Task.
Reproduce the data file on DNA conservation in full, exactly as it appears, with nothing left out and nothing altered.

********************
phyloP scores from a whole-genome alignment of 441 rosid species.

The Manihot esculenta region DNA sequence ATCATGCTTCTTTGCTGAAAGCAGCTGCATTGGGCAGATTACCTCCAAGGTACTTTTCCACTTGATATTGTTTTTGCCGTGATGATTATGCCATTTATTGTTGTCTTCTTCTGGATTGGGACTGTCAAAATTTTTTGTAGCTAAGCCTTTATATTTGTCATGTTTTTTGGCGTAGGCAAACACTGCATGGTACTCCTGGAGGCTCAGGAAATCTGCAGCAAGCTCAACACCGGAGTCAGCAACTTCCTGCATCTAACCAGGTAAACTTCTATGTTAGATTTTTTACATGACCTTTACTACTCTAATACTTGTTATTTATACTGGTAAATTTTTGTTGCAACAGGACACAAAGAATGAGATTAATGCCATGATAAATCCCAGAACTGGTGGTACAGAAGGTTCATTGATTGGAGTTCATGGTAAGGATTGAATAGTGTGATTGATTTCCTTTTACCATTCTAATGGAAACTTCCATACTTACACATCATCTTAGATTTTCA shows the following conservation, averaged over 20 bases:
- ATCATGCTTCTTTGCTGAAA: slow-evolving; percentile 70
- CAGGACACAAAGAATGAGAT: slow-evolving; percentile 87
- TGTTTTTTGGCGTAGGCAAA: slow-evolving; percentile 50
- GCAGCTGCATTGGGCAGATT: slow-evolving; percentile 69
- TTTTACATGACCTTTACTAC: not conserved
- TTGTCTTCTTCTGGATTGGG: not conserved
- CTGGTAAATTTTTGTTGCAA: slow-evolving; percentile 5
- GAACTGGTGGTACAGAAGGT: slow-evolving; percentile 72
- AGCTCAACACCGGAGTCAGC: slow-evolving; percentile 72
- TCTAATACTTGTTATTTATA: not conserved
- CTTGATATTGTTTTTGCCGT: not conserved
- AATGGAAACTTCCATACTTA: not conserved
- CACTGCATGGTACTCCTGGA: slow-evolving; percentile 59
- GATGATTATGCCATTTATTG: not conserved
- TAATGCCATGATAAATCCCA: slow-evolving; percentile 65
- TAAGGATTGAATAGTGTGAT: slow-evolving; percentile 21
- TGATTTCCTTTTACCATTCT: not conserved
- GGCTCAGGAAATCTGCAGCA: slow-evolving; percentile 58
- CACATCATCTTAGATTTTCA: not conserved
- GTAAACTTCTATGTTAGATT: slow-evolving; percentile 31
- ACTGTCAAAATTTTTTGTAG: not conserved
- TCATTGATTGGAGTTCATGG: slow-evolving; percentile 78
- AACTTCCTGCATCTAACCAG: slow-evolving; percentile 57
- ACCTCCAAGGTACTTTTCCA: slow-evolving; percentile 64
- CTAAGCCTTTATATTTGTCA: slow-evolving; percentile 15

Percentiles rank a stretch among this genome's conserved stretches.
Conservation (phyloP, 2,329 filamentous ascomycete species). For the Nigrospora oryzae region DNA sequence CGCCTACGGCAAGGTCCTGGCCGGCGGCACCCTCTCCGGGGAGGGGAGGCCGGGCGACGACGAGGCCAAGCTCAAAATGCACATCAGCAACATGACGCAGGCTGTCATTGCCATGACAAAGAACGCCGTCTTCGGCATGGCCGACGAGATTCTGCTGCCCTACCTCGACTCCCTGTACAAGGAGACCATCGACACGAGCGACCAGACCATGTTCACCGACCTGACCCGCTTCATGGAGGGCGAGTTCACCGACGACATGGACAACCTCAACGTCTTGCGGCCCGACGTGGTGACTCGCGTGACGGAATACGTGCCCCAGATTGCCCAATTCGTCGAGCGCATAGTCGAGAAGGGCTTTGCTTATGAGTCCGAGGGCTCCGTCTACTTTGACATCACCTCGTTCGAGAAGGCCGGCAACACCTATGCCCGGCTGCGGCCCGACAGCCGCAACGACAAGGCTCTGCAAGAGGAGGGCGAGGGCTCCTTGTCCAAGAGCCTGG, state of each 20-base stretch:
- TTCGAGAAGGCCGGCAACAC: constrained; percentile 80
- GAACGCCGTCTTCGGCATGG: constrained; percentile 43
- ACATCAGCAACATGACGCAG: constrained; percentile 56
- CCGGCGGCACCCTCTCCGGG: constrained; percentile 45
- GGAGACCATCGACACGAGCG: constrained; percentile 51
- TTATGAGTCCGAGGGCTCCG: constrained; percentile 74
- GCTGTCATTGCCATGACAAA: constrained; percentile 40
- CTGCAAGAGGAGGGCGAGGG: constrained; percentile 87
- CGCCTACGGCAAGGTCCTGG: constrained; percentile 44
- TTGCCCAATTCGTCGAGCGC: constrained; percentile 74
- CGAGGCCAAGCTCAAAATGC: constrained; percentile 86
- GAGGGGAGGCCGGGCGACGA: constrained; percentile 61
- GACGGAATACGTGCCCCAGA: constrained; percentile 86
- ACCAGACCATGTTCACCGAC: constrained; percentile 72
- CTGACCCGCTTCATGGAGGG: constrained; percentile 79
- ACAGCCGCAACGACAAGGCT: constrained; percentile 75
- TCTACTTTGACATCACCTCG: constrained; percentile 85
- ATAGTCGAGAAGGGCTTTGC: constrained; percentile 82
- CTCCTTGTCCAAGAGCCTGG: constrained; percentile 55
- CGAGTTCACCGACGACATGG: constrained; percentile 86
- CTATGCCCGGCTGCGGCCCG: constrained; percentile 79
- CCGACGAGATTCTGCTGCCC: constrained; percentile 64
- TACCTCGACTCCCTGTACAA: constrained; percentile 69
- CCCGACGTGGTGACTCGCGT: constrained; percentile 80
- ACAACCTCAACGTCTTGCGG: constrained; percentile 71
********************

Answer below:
phyloP scores from a whole-genome alignment of 441 rosid species.

The Manihot esculenta region DNA sequence ATCATGCTTCTTTGCTGAAAGCAGCTGCATTGGGCAGATTACCTCCAAGGTACTTTTCCACTTGATATTGTTTTTGCCGTGATGATTATGCCATTTATTGTTGTCTTCTTCTGGATTGGGACTGTCAAAATTTTTTGTAGCTAAGCCTTTATATTTGTCATGTTTTTTGGCGTAGGCAAACACTGCATGGTACTCCTGGAGGCTCAGGAAATCTGCAGCAAGCTCAACACCGGAGTCAGCAACTTCCTGCATCTAACCAGGTAAACTTCTATGTTAGATTTTTTACATGACCTTTACTACTCTAATACTTGTTATTTATACTGGTAAATTTTTGTTGCAACAGGACACAAAGAATGAGATTAATGCCATGATAAATCCCAGAACTGGTGGTACAGAAGGTTCATTGATTGGAGTTCATGGTAAGGATTGAATAGTGTGATTGATTTCCTTTTACCATTCTAATGGAAACTTCCATACTTACACATCATCTTAGATTTTCA shows the following conservation, averaged over 20 bases:
- ATCATGCTTCTTTGCTGAAA: slow-evolving; percentile 70
- CAGGACACAAAGAATGAGAT: slow-evolving; percentile 87
- TGTTTTTTGGCGTAGGCAAA: slow-evolving; percentile 50
- GCAGCTGCATTGGGCAGATT: slow-evolving; percentile 69
- TTTTACATGACCTTTACTAC: not conserved
- TTGTCTTCTTCTGGATTGGG: not conserved
- CTGGTAAATTTTTGTTGCAA: slow-evolving; percentile 5
- GAACTGGTGGTACAGAAGGT: slow-evolving; percentile 72
- AGCTCAACACCGGAGTCAGC: slow-evolving; percentile 72
- TCTAATACTTGTTATTTATA: not conserved
- CTTGATATTGTTTTTGCCGT: not conserved
- AATGGAAACTTCCATACTTA: not conserved
- CACTGCATGGTACTCCTGGA: slow-evolving; percentile 59
- GATGATTATGCCATTTATTG: not conserved
- TAATGCCATGATAAATCCCA: slow-evolving; percentile 65
- TAAGGATTGAATAGTGTGAT: slow-evolving; percentile 21
- TGATTTCCTTTTACCATTCT: not conserved
- GGCTCAGGAAATCTGCAGCA: slow-evolving; percentile 58
- CACATCATCTTAGATTTTCA: not conserved
- GTAAACTTCTATGTTAGATT: slow-evolving; percentile 31
- ACTGTCAAAATTTTTTGTAG: not conserved
- TCATTGATTGGAGTTCATGG: slow-evolving; percentile 78
- AACTTCCTGCATCTAACCAG: slow-evolving; percentile 57
- ACCTCCAAGGTACTTTTCCA: slow-evolving; percentile 64
- CTAAGCCTTTATATTTGTCA: slow-evolving; percentile 15

Percentiles rank a stretch among this genome's conserved stretches.
Conservation (phyloP, 2,329 filamentous ascomycete species). For the Nigrospora oryzae region DNA sequence CGCCTACGGCAAGGTCCTGGCCGGCGGCACCCTCTCCGGGGAGGGGAGGCCGGGCGACGACGAGGCCAAGCTCAAAATGCACATCAGCAACATGACGCAGGCTGTCATTGCCATGACAAAGAACGCCGTCTTCGGCATGGCCGACGAGATTCTGCTGCCCTACCTCGACTCCCTGTACAAGGAGACCATCGACACGAGCGACCAGACCATGTTCACCGACCTGACCCGCTTCATGGAGGGCGAGTTCACCGACGACATGGACAACCTCAACGTCTTGCGGCCCGACGTGGTGACTCGCGTGACGGAATACGTGCCCCAGATTGCCCAATTCGTCGAGCGCATAGTCGAGAAGGGCTTTGCTTATGAGTCCGAGGGCTCCGTCTACTTTGACATCACCTCGTTCGAGAAGGCCGGCAACACCTATGCCCGGCTGCGGCCCGACAGCCGCAACGACAAGGCTCTGCAAGAGGAGGGCGAGGGCTCCTTGTCCAAGAGCCTGG, state of each 20-base stretch:
- TTCGAGAAGGCCGGCAACAC: constrained; percentile 80
- GAACGCCGTCTTCGGCATGG: constrained; percentile 43
- ACATCAGCAACATGACGCAG: constrained; percentile 56
- CCGGCGGCACCCTCTCCGGG: constrained; percentile 45
- GGAGACCATCGACACGAGCG: constrained; percentile 51
- TTATGAGTCCGAGGGCTCCG: constrained; percentile 74
- GCTGTCATTGCCATGACAAA: constrained; percentile 40
- CTGCAAGAGGAGGGCGAGGG: constrained; percentile 87
- CGCCTACGGCAAGGTCCTGG: constrained; percentile 44
- TTGCCCAATTCGTCGAGCGC: constrained; percentile 74
- CGAGGCCAAGCTCAAAATGC: constrained; percentile 86
- GAGGGGAGGCCGGGCGACGA: constrained; percentile 61
- GACGGAATACGTGCCCCAGA: constrained; percentile 86
- ACCAGACCATGTTCACCGAC: constrained; percentile 72
- CTGACCCGCTTCATGGAGGG: constrained; percentile 79
- ACAGCCGCAACGACAAGGCT: constrained; percentile 75
- TCTACTTTGACATCACCTCG: constrained; percentile 85
- ATAGTCGAGAAGGGCTTTGC: constrained; percentile 82
- CTCCTTGTCCAAGAGCCTGG: constrained; percentile 55
- CGAGTTCACCGACGACATGG: constrained; percentile 86
- CTATGCCCGGCTGCGGCCCG: constrained; percentile 79
- CCGACGAGATTCTGCTGCCC: constrained; percentile 64
- TACCTCGACTCCCTGTACAA: constrained; percentile 69
- CCCGACGTGGTGACTCGCGT: constrained; percentile 80
- ACAACCTCAACGTCTTGCGG: constrained; percentile 71